British Official: Iran's Nuke Program an Immediate Threat

Britain's foreign policy chief said Monday that Iran's nuclear program presents an immediate threat to the Middle East and the rest of the world.

The comments by British Foreign Secretary David Miliband come a few days after a report by the International Atomic Energy Agency said its investigation into Iran's nuclear program was "deadlocked."

"A nuclear Iran would present a decisive blow to those seeking peaceful solutions to the region's problems," said Miliband at a conference on nuclear energy in the Gulf held in the United Arab Emirates capital of Abu Dhabi.

Britain, the U.S. and many other Western countries accuse Iran of using its nuclear program as a cover for weapons development — a claim denied by Tehran.

Iran rejected Miliband's comments, saying its enemy Israel was the greatest threat in the Middle East.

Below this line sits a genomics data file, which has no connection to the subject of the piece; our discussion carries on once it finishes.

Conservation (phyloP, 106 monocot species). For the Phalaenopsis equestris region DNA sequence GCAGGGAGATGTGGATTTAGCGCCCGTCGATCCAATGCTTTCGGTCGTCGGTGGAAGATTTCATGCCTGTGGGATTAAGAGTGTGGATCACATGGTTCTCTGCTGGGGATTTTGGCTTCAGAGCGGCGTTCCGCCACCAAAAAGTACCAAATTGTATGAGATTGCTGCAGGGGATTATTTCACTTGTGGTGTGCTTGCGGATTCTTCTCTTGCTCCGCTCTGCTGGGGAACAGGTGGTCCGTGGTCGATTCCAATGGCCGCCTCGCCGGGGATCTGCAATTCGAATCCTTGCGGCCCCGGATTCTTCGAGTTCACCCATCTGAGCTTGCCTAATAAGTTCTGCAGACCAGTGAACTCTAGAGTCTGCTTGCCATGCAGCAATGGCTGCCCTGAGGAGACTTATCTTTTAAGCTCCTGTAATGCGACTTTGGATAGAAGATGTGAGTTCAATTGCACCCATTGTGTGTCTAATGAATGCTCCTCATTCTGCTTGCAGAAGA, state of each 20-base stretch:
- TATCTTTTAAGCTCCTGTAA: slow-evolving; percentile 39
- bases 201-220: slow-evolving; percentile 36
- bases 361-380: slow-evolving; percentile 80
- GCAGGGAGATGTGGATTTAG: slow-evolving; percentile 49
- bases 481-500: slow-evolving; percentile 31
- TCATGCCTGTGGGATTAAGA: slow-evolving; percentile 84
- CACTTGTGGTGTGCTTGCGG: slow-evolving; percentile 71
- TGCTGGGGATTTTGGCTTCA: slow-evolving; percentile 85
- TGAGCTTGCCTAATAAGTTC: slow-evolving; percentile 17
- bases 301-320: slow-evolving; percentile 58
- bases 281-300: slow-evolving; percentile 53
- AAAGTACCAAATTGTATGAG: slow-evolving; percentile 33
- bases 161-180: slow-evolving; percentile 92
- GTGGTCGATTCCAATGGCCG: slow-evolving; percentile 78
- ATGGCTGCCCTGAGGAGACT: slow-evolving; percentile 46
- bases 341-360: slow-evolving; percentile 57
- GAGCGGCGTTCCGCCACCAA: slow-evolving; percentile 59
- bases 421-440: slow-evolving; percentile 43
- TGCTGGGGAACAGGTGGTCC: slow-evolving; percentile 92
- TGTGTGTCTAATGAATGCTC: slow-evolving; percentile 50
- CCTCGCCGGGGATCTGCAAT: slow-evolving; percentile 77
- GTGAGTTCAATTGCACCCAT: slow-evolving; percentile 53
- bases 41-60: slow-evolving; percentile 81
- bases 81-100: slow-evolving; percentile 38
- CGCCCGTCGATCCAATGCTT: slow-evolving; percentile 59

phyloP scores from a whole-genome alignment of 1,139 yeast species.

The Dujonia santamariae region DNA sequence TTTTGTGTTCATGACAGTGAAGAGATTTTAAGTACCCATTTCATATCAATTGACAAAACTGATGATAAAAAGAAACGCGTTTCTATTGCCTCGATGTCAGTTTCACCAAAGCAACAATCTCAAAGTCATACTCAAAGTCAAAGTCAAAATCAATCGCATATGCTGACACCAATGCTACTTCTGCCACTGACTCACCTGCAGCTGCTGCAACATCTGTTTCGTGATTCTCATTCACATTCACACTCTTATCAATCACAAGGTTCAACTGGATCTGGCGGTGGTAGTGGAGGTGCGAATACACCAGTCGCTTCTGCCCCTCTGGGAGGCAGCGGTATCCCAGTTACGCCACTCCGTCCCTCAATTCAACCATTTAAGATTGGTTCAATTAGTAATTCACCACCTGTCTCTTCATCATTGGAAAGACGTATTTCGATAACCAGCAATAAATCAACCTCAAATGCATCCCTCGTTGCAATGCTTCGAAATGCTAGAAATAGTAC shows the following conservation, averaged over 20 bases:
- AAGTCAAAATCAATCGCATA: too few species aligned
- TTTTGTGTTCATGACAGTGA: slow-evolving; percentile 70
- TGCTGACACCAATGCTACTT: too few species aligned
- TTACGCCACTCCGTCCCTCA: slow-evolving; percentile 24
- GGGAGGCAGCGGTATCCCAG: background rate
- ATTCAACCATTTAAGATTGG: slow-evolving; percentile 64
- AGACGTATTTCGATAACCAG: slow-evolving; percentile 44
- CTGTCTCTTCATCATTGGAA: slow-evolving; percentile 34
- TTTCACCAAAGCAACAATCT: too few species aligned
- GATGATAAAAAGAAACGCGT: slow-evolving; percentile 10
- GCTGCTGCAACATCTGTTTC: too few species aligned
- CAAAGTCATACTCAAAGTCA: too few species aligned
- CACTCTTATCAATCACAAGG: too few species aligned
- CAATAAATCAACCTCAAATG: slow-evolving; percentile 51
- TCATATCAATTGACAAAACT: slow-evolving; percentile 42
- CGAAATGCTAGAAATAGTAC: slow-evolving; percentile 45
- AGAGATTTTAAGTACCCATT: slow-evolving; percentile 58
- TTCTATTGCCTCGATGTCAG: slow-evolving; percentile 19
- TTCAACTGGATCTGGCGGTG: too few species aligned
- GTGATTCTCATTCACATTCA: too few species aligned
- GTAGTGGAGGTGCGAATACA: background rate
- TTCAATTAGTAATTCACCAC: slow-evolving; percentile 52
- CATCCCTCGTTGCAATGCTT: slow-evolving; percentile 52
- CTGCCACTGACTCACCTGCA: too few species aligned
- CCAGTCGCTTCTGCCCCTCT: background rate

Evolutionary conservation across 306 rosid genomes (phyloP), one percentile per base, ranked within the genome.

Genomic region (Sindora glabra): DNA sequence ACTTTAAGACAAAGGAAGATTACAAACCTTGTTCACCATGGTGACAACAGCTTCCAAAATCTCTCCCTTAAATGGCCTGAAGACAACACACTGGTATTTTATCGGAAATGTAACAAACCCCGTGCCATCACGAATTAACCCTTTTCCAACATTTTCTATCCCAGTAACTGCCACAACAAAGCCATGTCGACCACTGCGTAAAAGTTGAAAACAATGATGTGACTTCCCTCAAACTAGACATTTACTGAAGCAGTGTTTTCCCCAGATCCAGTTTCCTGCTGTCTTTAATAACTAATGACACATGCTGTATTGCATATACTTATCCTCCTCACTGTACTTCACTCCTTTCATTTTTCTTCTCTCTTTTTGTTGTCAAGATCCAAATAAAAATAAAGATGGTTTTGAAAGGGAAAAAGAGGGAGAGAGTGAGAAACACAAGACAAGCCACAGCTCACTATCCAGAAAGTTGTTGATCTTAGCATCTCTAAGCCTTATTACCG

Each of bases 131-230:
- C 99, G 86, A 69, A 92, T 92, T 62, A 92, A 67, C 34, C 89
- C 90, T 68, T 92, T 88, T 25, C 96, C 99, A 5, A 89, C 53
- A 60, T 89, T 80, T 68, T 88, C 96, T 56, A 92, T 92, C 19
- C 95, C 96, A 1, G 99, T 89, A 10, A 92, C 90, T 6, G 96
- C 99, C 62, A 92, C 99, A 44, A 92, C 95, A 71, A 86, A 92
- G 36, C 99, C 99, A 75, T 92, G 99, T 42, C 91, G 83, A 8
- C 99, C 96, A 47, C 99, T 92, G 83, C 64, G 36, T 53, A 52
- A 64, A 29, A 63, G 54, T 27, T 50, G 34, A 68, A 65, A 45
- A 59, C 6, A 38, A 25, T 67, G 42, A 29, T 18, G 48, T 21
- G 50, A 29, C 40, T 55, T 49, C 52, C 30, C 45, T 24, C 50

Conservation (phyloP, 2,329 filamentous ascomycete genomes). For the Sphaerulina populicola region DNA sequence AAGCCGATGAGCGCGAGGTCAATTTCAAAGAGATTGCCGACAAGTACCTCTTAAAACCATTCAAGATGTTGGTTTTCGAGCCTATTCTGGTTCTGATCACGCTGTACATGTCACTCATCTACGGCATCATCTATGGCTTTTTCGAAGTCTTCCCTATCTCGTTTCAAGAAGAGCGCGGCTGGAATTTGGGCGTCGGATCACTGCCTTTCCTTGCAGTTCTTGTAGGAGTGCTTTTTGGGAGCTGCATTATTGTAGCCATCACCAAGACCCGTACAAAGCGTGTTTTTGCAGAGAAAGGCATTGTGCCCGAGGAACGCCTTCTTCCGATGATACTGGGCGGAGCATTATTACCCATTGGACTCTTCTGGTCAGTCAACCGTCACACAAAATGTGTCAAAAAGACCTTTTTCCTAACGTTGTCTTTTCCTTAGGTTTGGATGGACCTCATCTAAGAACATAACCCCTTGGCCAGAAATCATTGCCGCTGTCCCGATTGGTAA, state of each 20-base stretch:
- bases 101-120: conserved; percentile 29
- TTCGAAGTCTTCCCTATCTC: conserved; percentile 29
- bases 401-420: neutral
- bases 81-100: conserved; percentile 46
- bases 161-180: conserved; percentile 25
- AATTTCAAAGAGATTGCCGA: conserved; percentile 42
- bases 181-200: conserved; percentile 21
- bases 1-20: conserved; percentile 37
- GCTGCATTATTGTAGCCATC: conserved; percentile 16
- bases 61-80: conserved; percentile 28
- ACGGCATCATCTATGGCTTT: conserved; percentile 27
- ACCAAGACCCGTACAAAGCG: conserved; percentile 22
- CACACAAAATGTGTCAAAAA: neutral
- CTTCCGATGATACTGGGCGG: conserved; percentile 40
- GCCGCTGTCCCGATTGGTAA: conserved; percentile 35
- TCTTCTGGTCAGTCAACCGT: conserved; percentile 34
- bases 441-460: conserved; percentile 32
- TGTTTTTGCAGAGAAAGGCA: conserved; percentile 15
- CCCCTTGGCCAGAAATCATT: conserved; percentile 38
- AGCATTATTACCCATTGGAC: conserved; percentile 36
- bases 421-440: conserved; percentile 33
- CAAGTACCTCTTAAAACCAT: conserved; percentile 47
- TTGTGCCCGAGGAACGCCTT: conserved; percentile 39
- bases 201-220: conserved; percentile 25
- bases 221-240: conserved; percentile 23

"If an opinion survey is done in Britain, a majority of people will reaffirm that the Zionist regime, Israel, is the main threat to the region," Iran's official news agency quoted Foreign Ministry spokesman Hasan Qashqavi as saying.

Miliband said the choice for Iran was clear: "It can cooperate and halt its enrichment or continue on its current path toward the future of confrontation and isolation."

The British foreign secretary said Gulf countries have offered Iran "serious incentives of cooperation" if it suspends uranium enrichment, an activity that can make nuclear fuel or fissile material for a bomb.

Gulf countries, most of which are majority Sunni Muslim, are wary of the rising influence of Shiite Iran in the Middle East and the country's nuclear intentions.

The IAEA said in a report last week that Tehran's stonewalling meant the agency could not provide credible assurances about the nature of Iran's nuclear program.